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This project expands upon a research programme on Data Governance, managed by the Global Partnership on AI (“GPAI”). GPAI’s Data Governance Working Group selected two projects as part of GPAI’s first work plan including “Advancing data justice research and practice”.
Without rights-preserving frameworks for the governance of data, AI’s potential to tackle some of the most intractable problems of our time such as climate change and the global pandemic will be overshadowed by its potential to introduce harms and exacerbate inequalities. It is already evident that the distribution of benefits and harms is uneven between countries and those individuals and communities marginalised within them.
Regulation of data to redress global asymmetries in information flows, social structures and political power; and prevent conscious or unconscious embedding of racial, gender and other biases into AI/ML systems will also be necessary to redress the inequity of opportunity in the production of AI/ML and to mitigate the differential risk for people and communities.
However, global standards of best practices for data governance tend to reflect the priorities of high-income countries with lower income countries left in the role of “standards takers”. Greater consideration needs to be given to unintended consequences that may undermine the efforts of lower income countries to develop their digital economies in order to participate more effectively in the global digital economy.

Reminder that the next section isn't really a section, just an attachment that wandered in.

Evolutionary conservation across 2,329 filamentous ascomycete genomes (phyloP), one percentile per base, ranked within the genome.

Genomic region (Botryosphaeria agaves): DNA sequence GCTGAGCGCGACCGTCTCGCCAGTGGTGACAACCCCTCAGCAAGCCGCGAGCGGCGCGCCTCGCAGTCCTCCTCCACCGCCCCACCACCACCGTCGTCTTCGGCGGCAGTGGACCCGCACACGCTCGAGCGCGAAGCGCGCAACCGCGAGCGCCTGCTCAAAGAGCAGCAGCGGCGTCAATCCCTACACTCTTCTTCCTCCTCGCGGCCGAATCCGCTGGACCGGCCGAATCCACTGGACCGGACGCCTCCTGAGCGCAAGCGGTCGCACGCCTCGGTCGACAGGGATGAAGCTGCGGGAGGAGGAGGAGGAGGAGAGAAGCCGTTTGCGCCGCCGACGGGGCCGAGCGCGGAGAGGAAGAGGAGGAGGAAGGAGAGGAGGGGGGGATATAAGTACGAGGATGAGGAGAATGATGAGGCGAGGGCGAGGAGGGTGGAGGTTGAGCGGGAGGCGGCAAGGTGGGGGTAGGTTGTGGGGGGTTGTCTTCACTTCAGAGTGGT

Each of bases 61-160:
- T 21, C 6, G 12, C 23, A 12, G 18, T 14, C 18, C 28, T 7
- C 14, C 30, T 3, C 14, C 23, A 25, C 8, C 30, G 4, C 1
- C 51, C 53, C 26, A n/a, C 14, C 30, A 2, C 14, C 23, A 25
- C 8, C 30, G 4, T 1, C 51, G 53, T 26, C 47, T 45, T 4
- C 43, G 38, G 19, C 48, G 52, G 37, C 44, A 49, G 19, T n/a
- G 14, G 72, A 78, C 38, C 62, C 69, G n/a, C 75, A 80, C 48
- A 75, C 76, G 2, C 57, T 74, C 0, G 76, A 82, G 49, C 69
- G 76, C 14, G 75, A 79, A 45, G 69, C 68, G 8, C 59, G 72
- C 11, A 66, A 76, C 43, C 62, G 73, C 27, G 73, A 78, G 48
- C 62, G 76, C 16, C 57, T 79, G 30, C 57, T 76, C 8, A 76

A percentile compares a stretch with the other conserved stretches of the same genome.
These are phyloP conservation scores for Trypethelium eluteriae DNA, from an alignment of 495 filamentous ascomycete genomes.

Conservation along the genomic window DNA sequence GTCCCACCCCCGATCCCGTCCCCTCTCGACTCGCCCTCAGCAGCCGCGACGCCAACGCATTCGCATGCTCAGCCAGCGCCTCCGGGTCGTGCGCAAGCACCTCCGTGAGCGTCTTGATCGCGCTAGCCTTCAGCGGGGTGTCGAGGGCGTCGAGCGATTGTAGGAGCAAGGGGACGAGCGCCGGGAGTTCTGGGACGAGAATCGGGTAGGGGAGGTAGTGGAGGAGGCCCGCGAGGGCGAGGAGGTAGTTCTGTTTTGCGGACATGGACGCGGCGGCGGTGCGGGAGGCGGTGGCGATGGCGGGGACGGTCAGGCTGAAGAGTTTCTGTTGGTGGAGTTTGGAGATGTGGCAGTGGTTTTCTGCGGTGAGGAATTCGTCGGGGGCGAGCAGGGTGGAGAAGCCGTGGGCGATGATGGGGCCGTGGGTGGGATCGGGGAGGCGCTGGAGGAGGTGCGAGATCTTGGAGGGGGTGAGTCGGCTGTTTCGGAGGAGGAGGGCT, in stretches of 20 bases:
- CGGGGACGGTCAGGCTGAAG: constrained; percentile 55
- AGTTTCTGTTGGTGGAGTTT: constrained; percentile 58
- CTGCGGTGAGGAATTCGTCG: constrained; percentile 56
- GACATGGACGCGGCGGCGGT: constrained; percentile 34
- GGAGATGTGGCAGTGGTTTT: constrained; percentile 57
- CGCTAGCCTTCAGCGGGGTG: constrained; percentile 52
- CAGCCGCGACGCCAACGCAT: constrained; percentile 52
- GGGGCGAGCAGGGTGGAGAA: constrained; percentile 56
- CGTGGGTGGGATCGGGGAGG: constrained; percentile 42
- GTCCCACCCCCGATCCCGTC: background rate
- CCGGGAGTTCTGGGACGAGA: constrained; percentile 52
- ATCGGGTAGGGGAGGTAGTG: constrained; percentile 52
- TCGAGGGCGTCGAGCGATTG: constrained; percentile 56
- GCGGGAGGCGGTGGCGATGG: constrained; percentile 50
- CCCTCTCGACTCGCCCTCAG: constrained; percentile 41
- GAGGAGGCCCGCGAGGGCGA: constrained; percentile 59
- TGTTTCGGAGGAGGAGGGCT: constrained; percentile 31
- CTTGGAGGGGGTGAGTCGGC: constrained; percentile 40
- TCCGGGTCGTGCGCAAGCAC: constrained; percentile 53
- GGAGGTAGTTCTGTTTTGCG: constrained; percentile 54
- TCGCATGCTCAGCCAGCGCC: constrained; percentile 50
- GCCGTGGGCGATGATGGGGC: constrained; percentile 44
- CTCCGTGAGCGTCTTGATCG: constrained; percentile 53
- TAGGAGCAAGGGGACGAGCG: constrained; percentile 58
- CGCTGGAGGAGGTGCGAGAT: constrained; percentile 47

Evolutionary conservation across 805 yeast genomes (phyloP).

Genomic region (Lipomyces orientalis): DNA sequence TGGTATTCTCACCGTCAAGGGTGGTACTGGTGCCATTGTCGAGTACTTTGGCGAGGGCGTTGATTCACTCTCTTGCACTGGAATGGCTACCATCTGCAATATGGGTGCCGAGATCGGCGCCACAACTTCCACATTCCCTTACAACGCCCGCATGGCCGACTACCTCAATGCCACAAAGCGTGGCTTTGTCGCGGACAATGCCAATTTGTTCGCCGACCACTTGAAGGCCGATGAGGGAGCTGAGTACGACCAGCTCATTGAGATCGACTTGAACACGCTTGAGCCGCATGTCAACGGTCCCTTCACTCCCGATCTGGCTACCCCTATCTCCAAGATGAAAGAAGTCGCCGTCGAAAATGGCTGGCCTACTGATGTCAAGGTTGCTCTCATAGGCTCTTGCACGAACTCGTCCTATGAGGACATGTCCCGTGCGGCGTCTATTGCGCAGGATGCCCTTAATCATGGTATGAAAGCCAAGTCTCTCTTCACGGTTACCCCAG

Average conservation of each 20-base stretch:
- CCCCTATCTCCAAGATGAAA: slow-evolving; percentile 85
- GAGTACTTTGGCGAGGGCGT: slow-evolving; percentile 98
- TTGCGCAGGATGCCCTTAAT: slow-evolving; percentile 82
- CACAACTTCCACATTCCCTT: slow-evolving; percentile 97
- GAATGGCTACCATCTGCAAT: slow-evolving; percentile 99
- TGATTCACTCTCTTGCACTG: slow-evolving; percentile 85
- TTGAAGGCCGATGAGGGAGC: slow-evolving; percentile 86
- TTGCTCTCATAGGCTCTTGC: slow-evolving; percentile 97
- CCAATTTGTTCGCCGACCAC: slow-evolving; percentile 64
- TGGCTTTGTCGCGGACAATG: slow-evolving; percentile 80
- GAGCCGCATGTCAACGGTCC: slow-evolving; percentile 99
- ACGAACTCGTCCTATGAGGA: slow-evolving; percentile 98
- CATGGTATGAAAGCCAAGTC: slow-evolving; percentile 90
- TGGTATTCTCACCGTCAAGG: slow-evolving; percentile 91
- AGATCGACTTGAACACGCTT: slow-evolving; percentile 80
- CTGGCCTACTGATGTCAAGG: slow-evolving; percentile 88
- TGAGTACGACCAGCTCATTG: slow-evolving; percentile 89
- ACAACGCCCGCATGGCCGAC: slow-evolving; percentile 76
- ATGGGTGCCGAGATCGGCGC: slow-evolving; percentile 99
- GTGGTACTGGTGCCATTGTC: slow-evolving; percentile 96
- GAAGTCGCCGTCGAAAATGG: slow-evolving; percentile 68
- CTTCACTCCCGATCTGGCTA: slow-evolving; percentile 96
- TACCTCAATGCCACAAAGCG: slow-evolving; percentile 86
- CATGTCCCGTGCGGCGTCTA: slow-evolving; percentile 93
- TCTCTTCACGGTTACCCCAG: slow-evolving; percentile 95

Rights-based frameworks such as the European Union’s General Data Protection Regulation (GDPR) tend however to focus primarily on data protection and that is generally equated with privacy – specifically privacy with individualised rights and risks and therefore protections. The pandemic has highlighted the need for data also to be regulated in the collective interest or for common good.
The concept of data justice promotes a broader view than data protection. It has been defined as “fairness in the way people are made visible, represented and treated as a result of their production of digital data”. For the purposes of this study, data justice also extends Advancing Data Justice Research and Practice beyond notions of political rights and justice to social and economic rights and regulation that is necessary to
redress inequities and enable people to exercise their rights. There are also issues of intellectual property and ownership that impact on fair trade, competition, and consumer rights. The opening up of data markets or data flows, for example, without enabling the fair and equitable participation of individuals, communities and countries disadvantages Low- and MiddleIncome Countries and globally marginalised groups. Furthermore, not governing the economics of data perpetuates the status quo.